Meeks v. Nunez et al

Filing 217

ORDER Overruling Plaintiff's Objections 157 , 200 . The Court DENIES Plaintiff's motion for reconsideration and OVERRULES Plaintiff's Objection filed on June 15, 2016 and OVERRULES Plaintiff's Objection filed on October 5, 2016. Signed by Judge Gonzalo P. Curiel on 1/19/17.(All non-registered users served via U.S. Mail Service)(dlg)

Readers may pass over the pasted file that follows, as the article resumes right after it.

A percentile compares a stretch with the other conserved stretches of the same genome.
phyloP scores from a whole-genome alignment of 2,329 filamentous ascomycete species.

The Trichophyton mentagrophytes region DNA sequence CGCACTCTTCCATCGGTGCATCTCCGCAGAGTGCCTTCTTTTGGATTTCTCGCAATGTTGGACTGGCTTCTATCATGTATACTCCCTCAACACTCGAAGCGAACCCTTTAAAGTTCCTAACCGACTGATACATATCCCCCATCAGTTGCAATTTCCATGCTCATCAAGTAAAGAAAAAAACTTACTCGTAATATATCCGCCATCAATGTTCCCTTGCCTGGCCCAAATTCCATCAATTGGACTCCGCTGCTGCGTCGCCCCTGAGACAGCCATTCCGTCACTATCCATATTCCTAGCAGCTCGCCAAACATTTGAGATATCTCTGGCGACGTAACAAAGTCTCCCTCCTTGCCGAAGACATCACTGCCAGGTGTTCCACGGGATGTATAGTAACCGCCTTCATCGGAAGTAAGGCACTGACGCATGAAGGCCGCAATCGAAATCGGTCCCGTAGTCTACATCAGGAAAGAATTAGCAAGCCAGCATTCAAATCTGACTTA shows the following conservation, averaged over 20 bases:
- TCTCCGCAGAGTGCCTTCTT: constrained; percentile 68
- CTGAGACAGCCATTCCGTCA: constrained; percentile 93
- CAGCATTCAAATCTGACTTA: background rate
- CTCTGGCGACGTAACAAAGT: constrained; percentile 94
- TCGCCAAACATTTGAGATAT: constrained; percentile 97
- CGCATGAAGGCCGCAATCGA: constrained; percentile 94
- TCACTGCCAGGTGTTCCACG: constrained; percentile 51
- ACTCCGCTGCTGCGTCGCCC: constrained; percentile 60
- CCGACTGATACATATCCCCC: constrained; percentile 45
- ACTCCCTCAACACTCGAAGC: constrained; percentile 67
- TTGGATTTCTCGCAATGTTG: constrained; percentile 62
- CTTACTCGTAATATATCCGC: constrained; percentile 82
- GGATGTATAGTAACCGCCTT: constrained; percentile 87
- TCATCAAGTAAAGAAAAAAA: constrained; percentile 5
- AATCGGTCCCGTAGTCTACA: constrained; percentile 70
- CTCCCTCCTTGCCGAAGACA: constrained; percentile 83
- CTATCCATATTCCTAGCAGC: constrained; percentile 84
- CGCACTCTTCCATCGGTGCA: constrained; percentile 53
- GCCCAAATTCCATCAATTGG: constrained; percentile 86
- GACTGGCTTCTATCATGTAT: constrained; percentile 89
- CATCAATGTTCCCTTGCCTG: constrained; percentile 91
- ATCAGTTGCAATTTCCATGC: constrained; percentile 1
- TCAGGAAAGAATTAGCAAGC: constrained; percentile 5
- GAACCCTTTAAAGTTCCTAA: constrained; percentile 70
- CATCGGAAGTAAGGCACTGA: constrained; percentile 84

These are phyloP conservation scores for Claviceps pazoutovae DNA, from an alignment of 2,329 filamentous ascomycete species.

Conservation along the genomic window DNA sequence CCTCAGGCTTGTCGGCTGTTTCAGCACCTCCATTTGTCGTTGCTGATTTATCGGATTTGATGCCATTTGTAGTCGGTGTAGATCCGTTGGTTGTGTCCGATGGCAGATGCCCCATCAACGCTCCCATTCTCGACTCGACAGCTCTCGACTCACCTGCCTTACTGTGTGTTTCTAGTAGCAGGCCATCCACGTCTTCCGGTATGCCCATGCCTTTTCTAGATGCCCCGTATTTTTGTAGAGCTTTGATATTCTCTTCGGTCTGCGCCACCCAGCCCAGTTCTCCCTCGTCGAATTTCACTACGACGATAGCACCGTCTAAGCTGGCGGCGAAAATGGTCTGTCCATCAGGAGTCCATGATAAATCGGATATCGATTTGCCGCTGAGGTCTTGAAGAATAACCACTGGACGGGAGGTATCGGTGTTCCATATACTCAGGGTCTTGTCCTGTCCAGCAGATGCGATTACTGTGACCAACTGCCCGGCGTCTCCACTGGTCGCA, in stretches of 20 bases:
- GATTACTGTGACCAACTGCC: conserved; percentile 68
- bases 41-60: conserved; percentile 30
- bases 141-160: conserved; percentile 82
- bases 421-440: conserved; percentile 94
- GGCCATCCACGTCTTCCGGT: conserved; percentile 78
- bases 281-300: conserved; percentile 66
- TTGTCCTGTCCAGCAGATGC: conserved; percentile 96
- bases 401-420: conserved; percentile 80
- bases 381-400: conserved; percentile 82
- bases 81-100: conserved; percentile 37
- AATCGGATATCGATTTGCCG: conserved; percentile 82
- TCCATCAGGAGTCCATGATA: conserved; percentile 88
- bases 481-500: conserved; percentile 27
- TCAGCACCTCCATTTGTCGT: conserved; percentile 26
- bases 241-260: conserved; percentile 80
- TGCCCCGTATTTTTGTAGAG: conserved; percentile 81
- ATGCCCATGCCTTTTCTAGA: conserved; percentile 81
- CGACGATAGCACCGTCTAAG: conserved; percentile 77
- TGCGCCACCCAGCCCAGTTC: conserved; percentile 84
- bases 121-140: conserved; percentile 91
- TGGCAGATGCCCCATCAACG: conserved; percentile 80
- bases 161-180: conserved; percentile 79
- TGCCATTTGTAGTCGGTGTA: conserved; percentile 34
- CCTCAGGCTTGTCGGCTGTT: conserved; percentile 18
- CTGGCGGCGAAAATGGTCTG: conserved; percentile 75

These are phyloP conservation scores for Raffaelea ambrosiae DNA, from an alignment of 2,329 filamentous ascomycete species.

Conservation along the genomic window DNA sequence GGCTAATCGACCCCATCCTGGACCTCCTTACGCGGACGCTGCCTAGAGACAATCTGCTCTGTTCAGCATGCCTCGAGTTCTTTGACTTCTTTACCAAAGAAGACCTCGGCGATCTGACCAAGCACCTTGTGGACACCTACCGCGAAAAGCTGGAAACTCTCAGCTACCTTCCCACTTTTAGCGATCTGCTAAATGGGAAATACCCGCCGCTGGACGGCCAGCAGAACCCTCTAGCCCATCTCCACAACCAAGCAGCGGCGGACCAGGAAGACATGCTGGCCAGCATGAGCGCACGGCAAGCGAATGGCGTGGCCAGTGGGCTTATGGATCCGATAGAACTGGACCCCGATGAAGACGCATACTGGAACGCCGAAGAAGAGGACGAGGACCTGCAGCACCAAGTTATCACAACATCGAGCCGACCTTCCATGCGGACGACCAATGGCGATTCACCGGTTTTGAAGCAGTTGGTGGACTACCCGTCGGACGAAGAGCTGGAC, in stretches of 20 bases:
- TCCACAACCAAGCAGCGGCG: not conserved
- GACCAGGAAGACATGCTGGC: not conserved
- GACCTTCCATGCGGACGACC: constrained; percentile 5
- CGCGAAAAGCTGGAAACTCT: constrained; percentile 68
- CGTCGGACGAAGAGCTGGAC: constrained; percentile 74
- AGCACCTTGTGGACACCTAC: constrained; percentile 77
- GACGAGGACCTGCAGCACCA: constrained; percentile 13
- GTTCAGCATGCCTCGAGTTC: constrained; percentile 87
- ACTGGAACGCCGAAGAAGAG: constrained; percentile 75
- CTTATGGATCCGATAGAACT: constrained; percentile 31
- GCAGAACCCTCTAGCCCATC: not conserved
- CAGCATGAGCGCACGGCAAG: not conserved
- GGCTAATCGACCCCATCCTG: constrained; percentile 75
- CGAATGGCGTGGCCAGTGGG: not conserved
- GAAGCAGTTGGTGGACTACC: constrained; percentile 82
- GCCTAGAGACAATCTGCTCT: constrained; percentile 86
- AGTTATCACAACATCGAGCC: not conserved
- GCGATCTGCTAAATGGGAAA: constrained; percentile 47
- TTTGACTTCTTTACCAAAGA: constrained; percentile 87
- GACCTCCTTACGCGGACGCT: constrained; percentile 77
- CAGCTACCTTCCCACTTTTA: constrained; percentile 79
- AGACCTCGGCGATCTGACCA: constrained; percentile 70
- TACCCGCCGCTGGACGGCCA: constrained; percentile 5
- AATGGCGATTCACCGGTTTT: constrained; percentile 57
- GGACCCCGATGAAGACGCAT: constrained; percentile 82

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1 2 3 4 5 6 7 8 UNITED STATES DISTRICT COURT 9 SOUTHERN DISTRICT OF CALIFORNIA 10 BRANDON MEEKS, CASE NO. 13cv973-GPC(BGS) 11 12 13 16 17 18 19 20 21 22 23 24 25 26 ORDER OVERRULING PLAINTIFF’S OBJECTIONS [Dkt. Nos. 157, 200.] A. NUNEZ, et al., Defendant. 14 15 Plaintiff, vs. A. June 15, 2016 Objection On June 15, 2016, Plaintiff Brandon Meeks, an inmate proceeding pro se, filed an objection to the Court’s order filed on May 19, 2016, (Dkt. No. 151), directing Plaintiff to comply with the deposition notice as it is “misguided, contrary to law and clearly erroneous.” (Dkt. No. 157 at 1-2.) Plaintiff also argues that, on May 8, 2016, he filed an objection to the Court’s order filed on May 4, 2016, (Dkt. No. 145), which was never docketed and never addressed. He further claims that the Magistrate Judge’s second amended scheduling order dated May 19, 2016, (Dkt. No. 152), was clearly erroneous and contrary to law. Plaintiff repeats arguments addressed previously by the undersigned judge and the Court construes his Objections as a motion for reconsideration as there is no 27 28 -1- [13cv973-GPC(BGS)] 1 provision to object to a district judge’s order.1 2 “Reconsideration is appropriate if the district court (1) is presented with newly 3 discovered evidence; (2) clear error or the initial decision was manifestly unjust, or (3) 4 if there is an intervening change in controlling law.” Sch. Dist. No. 1J, Multnomah 5 County, Or. v. AcandS, Inc., 5 F.3d 1255, 1263 (9th Cir. 1993); see Orange Street 6 Partners v. Arnold, 179 F.3d 656, 665 (9th Cir. 1999) (“[A] motion for reconsideration 7 should not be granted, absent highly unusual circumstances, unless the district court 8 is presented with newly discovered evidence, committed clear error, or if there is an 9 intervening change in the controlling law.”) “A motion for reconsideration cannot be 10 used to ask the Court to rethink what the Court has already thought through merely 11 because a party disagrees with the Court's decision. Collins v. D.R. Horton, Inc., 252 12 F. Supp. 2d 936, 938 (D. Az. 2003) (citing United States v. Rezzonico, 32 F. Supp. 2d 13 1112, 1116 (D. Az. 1998)). 14 The arguments presented in the Objection has already been raised and addressed 15 by the undersigned judge. (See Dkt. Nos. 145, 156.) As to his first objection to the 16 Court directing Plaintiff to comply with the deposition notice, the Court explained that 17 while Defendants initially failed to obtain leave of court to depose Plaintiff as required 18 by the Federal Rule of Civil Procedure (“Rule”), “it was not contrary to law for the 19 Magistrate Judge to construe the court’s order as granting Defendants’ leave of court 20 to depose Plaintiff.” (Dkt. No. 145 at 5.) Therefore, the Court directed Plaintiff to 21 comply with the deposition notice. (Id. at 7.) Furthermore, while Plaintiff objects to 22 the Court’s prior orders filed May 4, 2016 and May 16, 2016, the Court previously 23 noted that “there is no procedure for Plaintiff to file objections to rulings of the 24 undersigned judge, and Plaintiff provides no legal authority supporting his assertion.” 25 1 Plaintiff claims he is entitled to object to any court order under Federal Rule of 26 Civil Procedure 46. However, Rule 46 provides a procedure to object during trial, not to court orders prior to trial. See Schissel v. Wells, No. 07-C-0722, 2007 WL 2116376, 27 at *7 (E.D. Wis. July 19, 2007) (Plaintiff’s objection to court order construed as motion for reconsideration since no trial has taken place); see e.g., Sprynczynatyk v. Gen. 28 Motors Corp., 771 F.2d 1112, 1118 (8 Cir. 1985) (applying Rule 46 in context of trial). -2- [13cv973-GPC(BGS)] 1 (Dkt. No. 156 at 2.) 2 As to the objection that the Court never docketed his objection sent on May 8, 3 2016, the Court noted that the docket does not reflect any objection or notice of appeal 4 filed after the Court’s order entered on May 4, 2016. (Dkt. No. 156.) Even the 5 Magistrate Judge concluded that the Court is not in possession of any objection or 6 notice of appeal dated May 7, 2016. (Dkt. Nos. 174, 190 at 3.) The Magistrate Judge 7 responded to Plaintiff’s concerns and provided him the two opportunities to re-file the 8 Objection he claims he mailed on May 8, 2016, but he has failed to resubmit it. (Dkt. 9 Nos. 174, 190.) 10 Next, Plaintiff objects to the second amended scheduling order of the Magistrate 11 Judge because the date of the case management conference was incorrect, stating 12 October 30, 2014 instead of October 29, 2015. In its prior order, the Court overruled 13 the objection noting that it appeared the error was a typographical mistake as the case 14 management conference was held on October 29, 2015 and there was no prejudice or 15 harm to Plaintiff. (Dkt. No. 156.) 16 Plaintiff has not presented any newly discovered evidence, demonstrated any 17 clear error or any intervening change in controlling law to justify reconsideration of the 18 Court’s prior orders. Accordingly, the Court DENIES Plaintiff’s motion for 19 reconsideration and OVERRULES his Objection filed on June 15, 2016. 20 B. October 5, 2016 Objection 21 On October 5, 2016, Plaintiff filed another Objection to the Magistrate Judge’s 22 order, (Dkt. No. 190), denying Plaintiff’s motion for reconsideration and ordering 23 Plaintiff to refile his allegedly missing objection dated May 7, 2016. (Dkt. No. 200.) 24 He argues the order was not entered in compliance with the Rules and is erroneous and 25 contrary to law. (Id. at 1.) 26 On July 5, 2016, Plaintiff filed a request for ruling asking that the court file his 27 objections dated May 7, 2016. (Dkt. No. 169.) He claims that after the Court issued 28 its order, dated May 4, 2016, overruling Plaintiff’s Objections to Magistrate Judge’s -3- [13cv973-GPC(BGS)] 1 discovery ruling and denying Defendants’ motion for terminating sanctions, and 2 required that Plaintiff attend his deposition, Plaintiff filed an objection to the Court’s 3 order, which was dated May 7, 2016 and mailed on May 8, 2016. (Id.) He claims that 4 Clerk’s office has failed to exercise due diligence by not filing his objection. (Id.) On 5 July 14, 2016 the Magistrate Judge denied his request for ruling noting that an 6 objection dated May 7, 2016 was not found on the docket but granted Plaintiff 7 permission to refile his objections. (Dkt. No. 174.) On August 29, 2016, Plaintiff filed an Objection to the Magistrate Judge’s order 8 9 arguing that the Court had not specifically denied receipt of his objection and had 10 circumvented the issue; therefore, he claims the Magistrate Judge’s order was 11 misguided and clearly erroneous. (Dkt. No. 185.) On September 2, 2016, the Magistrate Judge construed Plaintiff’s Objection as 12 13 a motion for reconsideration. (Dkt. No. 190.) The court again acknowledged that 14 Plaintiff’s objection dated May 7, 2016 is not reflected on the docket and stated that 15 the Court is not in possession of the objection. (Id. at 3.) The Magistrate Judge again 16 granted Plaintiff permission to re-file his objection by September 30, 2016. (Id.) 17 In his instant Objection, it appears Plaintiff is arguing that the undersigned judge 18 should have ruled on his Request for Ruling, (Dkt. No. 169), and Objection to Pretrial 19 Order of the Magistrate Judge, (Dkt. No. 185), instead of the Magistrate Judge. 20 It was not erroneous or contrary to law for the Magistrate Judge to construe 21 Plaintiff’s Objection to Magistrate Judge’s order as a motion for reconsideration. 22 Plaintiff essentially sought the same relief as his request for ruling and the Magistrate 23 Judge provided him relief by allowing him to re-file his May 7, 2016 objection. To 24 date, Plaintiff has not re-filed that Objection. Moreover, on June 2, 2016, Plaintiff had 25 already raised this issue with the undersigned judge by filing an Objection that 26 included an argument that his May 8, 2016 Objection had not been addressed by the 27 Court. (Dkt. No. 155.) On June 15, 2016, the Court noted that the docket does not 28 reflect any objection or notice of appeal filed after the Court’s order entered on May -4- [13cv973-GPC(BGS)] 1 4, 2016. (Dkt. No. 156.) On June 24, 2016, Plaintiff filed a notice of appeal to the 2 Court’s order, (Dkt. No. 156), overruling his objections which the Ninth Circuit 3 dismissed for lack of jurisdiction on October 20, 2016. (Dkt. Nos. 165, 204.) Plaintiff has provided no legal authority that the Magistrate Judge’s order was 4 5 erroneous or contrary to law. Thus, the Court OVERRULES Plaintiff’s Objection filed 6 On October 5, 2016. Conclusion 7 8 Based on the above, the Court DENIES Plaintiff’s motion for reconsideration 9 and OVERRULES Plaintiff’s Objection filed on June 15, 2016 and OVERRULES 10 Plaintiff’s Objection filed on October 5, 2016. 11 IT IS SO ORDERED. 12 DATED: January 19, 2017 13 14 HON. GONZALO P. CURIEL United States District Judge 15 16 17 18 19 20 21 22 23 24 25 26 27 28 -5- [13cv973-GPC(BGS)]